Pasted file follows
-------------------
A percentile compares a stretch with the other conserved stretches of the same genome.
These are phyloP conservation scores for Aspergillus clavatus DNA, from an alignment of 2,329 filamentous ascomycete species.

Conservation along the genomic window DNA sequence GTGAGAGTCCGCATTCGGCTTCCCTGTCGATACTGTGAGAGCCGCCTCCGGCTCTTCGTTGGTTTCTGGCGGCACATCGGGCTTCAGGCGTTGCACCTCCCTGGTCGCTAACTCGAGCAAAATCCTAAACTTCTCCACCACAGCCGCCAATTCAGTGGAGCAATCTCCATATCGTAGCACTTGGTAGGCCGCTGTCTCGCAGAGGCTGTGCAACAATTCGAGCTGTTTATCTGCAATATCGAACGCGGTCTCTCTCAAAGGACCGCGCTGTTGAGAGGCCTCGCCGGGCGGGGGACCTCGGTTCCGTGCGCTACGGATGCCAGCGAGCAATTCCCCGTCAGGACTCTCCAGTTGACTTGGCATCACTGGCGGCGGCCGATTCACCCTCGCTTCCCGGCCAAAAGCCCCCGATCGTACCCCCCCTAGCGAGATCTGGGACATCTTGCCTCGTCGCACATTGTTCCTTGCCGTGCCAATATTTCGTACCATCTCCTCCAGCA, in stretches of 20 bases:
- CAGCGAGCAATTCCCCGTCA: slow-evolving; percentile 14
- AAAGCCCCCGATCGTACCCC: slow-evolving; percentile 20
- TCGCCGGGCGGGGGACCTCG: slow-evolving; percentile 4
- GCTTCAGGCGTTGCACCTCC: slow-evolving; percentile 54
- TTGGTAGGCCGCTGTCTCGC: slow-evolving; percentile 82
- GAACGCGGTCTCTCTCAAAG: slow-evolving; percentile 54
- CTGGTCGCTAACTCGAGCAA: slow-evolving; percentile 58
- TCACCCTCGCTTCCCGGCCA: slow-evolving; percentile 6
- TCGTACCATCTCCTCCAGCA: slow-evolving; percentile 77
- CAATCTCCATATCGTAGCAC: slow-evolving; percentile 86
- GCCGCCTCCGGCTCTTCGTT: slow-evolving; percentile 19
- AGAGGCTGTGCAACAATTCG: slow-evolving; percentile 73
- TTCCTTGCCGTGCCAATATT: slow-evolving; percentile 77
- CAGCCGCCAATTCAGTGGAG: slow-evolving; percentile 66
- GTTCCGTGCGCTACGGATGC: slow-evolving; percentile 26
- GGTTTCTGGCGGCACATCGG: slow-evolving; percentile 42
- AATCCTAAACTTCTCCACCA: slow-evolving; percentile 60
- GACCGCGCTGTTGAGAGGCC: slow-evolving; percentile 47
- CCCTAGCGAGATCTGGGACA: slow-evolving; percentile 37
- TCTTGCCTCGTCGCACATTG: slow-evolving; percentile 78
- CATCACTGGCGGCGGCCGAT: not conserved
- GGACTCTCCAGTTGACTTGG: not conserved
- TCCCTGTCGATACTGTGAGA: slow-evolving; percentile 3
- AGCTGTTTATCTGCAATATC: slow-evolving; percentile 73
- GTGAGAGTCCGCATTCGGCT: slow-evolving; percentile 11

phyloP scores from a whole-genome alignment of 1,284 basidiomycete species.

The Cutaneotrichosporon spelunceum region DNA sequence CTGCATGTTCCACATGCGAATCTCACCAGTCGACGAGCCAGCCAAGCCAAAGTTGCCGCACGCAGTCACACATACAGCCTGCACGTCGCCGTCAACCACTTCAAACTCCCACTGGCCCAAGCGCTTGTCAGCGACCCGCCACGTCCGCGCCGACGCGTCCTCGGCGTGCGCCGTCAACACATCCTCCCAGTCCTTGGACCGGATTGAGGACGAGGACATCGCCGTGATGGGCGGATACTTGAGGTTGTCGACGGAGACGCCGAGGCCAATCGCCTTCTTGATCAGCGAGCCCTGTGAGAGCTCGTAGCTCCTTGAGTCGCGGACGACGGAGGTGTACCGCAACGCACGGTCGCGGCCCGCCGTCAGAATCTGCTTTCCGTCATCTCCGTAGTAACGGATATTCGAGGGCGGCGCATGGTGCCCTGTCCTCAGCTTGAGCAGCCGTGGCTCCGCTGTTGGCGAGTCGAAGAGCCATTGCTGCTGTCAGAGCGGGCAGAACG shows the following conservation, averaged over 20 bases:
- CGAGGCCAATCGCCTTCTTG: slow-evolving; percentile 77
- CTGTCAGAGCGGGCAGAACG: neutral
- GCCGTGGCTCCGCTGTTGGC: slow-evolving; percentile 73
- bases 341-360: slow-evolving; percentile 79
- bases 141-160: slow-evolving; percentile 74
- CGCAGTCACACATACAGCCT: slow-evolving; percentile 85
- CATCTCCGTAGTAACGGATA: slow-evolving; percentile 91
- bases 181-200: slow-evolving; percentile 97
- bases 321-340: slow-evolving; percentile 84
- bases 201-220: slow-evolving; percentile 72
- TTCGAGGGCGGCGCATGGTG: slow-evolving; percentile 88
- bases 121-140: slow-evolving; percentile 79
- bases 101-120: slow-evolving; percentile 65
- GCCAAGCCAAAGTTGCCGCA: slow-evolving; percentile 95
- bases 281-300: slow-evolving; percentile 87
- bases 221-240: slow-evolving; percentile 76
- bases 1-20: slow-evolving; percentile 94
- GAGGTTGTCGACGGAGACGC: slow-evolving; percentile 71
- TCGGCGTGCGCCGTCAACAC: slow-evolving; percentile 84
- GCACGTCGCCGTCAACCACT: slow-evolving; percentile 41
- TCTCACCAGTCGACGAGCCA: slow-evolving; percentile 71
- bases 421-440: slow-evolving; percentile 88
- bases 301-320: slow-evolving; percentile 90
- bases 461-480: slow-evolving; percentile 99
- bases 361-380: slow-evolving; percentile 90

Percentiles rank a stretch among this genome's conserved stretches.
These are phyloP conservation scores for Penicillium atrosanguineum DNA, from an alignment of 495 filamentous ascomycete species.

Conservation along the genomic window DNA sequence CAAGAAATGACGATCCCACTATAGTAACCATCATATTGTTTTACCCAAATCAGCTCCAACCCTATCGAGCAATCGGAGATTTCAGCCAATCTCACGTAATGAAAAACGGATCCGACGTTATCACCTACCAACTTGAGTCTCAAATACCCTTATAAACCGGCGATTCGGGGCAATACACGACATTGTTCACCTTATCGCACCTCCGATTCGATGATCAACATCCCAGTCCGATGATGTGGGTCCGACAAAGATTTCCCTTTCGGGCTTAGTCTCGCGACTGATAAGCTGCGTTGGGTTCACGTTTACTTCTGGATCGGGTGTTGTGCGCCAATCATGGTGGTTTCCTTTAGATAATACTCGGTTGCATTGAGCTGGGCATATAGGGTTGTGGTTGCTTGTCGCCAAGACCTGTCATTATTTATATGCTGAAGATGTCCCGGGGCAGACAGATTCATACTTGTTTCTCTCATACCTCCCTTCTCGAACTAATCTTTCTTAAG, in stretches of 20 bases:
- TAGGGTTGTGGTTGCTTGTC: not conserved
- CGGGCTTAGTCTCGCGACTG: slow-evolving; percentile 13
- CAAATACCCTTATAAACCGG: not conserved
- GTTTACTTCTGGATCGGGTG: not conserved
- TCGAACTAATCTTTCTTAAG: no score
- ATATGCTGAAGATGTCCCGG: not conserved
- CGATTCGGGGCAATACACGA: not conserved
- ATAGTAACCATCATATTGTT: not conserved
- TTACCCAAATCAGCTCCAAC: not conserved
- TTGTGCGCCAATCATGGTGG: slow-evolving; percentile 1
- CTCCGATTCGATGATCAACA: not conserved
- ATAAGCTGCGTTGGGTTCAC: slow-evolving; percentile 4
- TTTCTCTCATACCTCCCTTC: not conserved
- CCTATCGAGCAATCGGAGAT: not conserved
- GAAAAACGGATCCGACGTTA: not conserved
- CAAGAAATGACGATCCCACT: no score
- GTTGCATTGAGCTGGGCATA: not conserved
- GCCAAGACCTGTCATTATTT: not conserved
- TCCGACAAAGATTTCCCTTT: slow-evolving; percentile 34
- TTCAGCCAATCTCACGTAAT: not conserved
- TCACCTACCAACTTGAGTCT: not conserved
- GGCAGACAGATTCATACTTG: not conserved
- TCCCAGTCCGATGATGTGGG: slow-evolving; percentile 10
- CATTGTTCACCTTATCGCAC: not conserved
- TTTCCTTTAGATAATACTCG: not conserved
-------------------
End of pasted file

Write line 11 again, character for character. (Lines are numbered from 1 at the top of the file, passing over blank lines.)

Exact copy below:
- TCACCCTCGCTTCCCGGCCA: slow-evolving; percentile 6